Wednesday, December 30, 2020

#66: Sidewinder by Jack Slade

Gun-hand Lassiter travels to Mexico to collect on an IOU, and ends up embroiled in local corruption and national politics, in Sidewinder, an entry in the long-running series by "Jack Slade."

Jack Slade was a lot of different people, in this case Frank Castle, considered one of the second-tier scribes of the series.  

But I liked this overheated, spaghetti-flavored western, written in a baroque style but never lacking in action.  

This one opens with Lassiter digging his own grave, but he quickly escapes only to be jailed a few more times in between killing owlhoots and bedding women.  

With a whole Mexican town against him, he hides away dynamite and weapons all over town, and needs them all in fast-paced finale.

I got this western in a Christmas swap in a paperback collecting Facebook group I belong to, and read it quickly on a camping trip.

Thursday, December 24, 2020

#65: Hangman's Territory by Jack M Bickham

 A gunhand comes to a Montana town to help settle a range war and goes against a hanging judge, a creepy hangman, and a murderous sheriff in Jack M. Bickham's Hangman's Territory.

The gunhand ends up teaming up with a greenhorn lawyer and a colorful, dynamite-happy friend for a tough battle and an action-packed finale.

Bickham wrote a lot of novels across genres, and perhaps is best known for The Apple Dumpling Gang and his Wildcat O'Shea stories.  It seems clearly that the eccentric character "Boom Boom" is an early incarnation of Wildcat, who is a somewhat comic figure with an appetite for explosives as well.

This was once half of an Ace Double but has been reprinted on its own several times.  One of the later versions came to me in a holiday book swap from a paperback collecting group I belong to on Facebook.

I read this one very quickly and would recommend for western fans.

Sunday, December 20, 2020

#64: Your House Will Pay by Steph Cha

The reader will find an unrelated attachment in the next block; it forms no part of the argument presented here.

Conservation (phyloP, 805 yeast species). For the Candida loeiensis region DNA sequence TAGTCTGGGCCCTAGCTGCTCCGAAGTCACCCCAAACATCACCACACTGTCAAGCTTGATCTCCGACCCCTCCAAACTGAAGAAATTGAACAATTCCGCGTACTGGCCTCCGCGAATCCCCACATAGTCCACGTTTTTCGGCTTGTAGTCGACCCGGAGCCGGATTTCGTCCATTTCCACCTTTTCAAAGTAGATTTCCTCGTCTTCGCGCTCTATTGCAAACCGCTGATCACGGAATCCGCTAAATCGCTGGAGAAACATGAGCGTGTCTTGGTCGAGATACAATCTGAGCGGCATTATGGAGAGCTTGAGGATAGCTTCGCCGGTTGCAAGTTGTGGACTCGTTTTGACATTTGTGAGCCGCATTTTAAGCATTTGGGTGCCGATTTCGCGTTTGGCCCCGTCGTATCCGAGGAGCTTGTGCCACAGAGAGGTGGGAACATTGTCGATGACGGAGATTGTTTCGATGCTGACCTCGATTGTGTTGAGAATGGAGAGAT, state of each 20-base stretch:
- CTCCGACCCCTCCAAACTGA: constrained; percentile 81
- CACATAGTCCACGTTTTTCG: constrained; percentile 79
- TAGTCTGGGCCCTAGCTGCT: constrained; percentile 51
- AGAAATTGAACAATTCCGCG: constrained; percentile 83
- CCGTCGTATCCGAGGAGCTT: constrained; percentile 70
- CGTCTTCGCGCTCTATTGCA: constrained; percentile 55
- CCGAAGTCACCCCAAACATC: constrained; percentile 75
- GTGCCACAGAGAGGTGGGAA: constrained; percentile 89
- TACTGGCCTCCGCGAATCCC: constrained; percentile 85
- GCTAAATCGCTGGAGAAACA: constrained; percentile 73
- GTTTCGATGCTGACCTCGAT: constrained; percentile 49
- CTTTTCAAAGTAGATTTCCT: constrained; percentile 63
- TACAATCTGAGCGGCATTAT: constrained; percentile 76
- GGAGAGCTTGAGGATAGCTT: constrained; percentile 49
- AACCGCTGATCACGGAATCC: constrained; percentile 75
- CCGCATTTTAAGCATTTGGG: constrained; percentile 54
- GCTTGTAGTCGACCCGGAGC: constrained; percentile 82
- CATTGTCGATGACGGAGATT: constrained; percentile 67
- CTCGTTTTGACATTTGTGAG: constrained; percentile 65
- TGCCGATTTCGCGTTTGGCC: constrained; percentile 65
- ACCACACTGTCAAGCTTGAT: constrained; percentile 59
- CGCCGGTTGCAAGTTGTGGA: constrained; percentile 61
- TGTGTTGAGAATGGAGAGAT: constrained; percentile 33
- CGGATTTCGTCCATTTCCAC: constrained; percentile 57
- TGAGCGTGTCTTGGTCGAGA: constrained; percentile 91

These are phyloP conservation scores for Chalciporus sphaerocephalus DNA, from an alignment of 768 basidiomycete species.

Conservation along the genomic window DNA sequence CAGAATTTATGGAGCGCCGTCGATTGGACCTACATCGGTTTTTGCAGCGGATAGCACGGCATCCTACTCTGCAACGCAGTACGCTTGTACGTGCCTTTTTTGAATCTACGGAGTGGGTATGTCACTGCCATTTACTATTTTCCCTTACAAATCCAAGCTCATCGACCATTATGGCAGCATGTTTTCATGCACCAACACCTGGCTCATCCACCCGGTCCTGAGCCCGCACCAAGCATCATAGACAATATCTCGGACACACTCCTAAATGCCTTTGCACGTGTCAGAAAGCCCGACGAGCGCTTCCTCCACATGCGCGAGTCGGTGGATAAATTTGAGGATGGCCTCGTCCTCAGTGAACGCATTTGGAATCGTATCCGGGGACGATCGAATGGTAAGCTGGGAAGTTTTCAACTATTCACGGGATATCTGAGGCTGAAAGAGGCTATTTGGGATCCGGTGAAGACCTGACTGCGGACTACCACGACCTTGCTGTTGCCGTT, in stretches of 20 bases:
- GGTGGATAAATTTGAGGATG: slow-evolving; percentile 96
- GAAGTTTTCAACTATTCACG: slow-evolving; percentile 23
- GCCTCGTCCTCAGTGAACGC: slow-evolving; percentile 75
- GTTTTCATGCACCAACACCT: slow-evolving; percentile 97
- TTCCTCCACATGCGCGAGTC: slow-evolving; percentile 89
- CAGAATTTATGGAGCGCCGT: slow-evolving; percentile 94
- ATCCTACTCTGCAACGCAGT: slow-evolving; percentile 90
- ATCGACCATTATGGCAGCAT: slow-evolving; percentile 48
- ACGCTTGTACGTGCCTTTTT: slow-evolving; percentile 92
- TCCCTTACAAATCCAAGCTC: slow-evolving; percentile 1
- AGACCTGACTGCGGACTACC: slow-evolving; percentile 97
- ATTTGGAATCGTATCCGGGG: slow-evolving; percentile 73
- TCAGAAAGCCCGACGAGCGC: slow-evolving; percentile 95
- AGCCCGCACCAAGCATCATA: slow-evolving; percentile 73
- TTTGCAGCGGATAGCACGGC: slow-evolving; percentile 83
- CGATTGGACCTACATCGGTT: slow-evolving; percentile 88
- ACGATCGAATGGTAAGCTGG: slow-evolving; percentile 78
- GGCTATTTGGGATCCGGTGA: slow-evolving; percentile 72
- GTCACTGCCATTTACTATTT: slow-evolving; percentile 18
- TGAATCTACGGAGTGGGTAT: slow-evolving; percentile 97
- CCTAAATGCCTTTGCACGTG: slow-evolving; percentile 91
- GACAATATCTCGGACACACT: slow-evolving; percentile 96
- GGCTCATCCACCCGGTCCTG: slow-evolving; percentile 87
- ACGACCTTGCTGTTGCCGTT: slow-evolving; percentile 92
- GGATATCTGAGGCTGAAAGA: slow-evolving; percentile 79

In 1990s Los Angeles, race relations are simmering when a Korean shop owner shoots an unarmed Black teenager; nearly 30 years later, the two families are threaded back together by another crime in Steph Cha's Your House Will Pay.

Cha's novel has elements of the crime genre, but is even more successful when it looks at the lives of the two families; in the Korean family, secrets around the shooting have caused estrangement, and in the other family, mourning has taken both positive and negative forms, from activism to violence.

And readers quickly learn that racial tensions haven't stopped simmering in Los Angeles since, although Cha tries to end on a somewhat positive note.

Your House Will Pay is a worthwhile novel for both genre and literary readers.

I checked this out from the New Castle-Henry County Bookmobile and read it quickly.

Sunday, December 13, 2020

#63: Winter Counts by David Heska Wanbli Weiden

 A man who is part private eye/part enforcer on a South Dakota Indian reservation goes on a personal quest when drug dealers involve his young nephew in David Heska Wanbli Widen's debut crime novel Winter Counts.

Complicating matters further is the arrival of an old flame, which also embroils him in tribal politics.  Both stories intersect in an explosive, violent denouement.

The crime elements of the book pretty much go where you expect, but the settings and characters are noteworthy.  The reservation and its denizens provide a fresh look at the genre.

Our tarnished protagonist tried to ignore the old ways in favor of stark contemporary reality, but the old ways keep guiding him, whether he wants them to or not.

I enjoyed Winter Counts throughout and would recommend it to readers who enjoy contemporary crime fiction but would like a more unique character and setting.